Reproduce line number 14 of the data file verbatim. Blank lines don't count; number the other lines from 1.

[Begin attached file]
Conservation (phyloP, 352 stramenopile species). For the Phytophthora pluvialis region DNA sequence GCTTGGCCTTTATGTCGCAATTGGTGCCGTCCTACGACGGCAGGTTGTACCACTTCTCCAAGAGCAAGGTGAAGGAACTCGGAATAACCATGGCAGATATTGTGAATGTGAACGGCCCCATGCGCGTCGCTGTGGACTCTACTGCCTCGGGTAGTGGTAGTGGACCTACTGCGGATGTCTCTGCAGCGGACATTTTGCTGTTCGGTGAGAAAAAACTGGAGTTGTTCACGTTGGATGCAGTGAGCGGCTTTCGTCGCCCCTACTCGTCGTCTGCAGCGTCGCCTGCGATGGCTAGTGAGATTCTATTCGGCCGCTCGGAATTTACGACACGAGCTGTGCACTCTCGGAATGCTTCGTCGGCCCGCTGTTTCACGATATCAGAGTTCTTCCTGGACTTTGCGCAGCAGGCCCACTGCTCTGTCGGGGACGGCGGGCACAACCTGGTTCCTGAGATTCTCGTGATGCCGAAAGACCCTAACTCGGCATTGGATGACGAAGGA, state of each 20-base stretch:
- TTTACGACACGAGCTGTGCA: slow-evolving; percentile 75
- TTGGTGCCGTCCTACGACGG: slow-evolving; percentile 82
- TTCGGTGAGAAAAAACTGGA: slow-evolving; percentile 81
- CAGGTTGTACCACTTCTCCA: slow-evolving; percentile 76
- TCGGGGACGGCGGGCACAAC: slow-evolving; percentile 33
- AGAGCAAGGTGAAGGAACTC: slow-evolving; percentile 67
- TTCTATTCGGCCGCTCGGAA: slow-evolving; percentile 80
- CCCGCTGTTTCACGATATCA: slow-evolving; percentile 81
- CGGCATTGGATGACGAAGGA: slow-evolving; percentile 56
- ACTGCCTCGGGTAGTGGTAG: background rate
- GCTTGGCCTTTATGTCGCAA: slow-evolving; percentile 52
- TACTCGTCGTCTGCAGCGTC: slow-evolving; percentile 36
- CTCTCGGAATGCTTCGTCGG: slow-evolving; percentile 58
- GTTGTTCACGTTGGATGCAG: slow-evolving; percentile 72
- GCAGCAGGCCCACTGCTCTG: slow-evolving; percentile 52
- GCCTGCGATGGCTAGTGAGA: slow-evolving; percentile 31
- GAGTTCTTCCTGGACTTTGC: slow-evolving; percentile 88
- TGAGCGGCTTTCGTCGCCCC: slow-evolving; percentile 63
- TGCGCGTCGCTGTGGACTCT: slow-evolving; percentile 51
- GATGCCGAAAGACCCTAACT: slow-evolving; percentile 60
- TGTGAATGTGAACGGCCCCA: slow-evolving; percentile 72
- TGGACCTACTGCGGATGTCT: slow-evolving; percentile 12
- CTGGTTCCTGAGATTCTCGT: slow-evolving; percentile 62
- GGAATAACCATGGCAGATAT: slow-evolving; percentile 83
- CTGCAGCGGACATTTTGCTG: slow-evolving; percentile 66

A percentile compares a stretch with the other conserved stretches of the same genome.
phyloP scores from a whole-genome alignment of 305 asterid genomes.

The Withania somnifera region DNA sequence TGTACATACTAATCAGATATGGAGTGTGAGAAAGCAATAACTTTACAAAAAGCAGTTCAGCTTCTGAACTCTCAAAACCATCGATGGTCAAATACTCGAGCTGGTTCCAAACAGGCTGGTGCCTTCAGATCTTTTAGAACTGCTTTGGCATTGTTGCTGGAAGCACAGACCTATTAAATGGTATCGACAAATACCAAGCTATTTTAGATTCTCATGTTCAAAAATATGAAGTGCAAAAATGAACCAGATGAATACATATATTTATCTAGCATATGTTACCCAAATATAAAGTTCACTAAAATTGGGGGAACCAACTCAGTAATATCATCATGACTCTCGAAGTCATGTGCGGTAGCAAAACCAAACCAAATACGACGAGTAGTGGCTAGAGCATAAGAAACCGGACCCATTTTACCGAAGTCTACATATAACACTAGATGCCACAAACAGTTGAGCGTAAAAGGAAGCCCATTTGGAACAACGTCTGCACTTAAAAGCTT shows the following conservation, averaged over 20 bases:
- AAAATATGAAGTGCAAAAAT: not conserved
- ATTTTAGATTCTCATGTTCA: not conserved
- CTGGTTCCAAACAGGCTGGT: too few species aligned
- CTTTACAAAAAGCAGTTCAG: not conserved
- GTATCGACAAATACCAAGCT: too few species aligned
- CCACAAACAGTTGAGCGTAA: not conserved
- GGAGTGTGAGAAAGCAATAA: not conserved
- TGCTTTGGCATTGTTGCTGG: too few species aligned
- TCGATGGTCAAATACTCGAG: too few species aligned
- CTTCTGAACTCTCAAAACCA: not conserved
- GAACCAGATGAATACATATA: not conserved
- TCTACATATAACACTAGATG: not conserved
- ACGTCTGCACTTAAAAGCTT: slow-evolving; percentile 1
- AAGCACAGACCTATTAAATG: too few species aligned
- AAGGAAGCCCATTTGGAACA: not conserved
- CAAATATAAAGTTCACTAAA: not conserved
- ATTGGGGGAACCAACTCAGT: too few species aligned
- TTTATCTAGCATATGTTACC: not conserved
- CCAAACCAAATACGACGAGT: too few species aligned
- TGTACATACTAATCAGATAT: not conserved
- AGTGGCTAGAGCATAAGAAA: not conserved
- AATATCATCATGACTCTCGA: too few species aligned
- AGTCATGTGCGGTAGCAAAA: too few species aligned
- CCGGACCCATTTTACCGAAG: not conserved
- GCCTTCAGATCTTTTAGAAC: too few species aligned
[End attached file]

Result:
- CTCTCGGAATGCTTCGTCGG: slow-evolving; percentile 58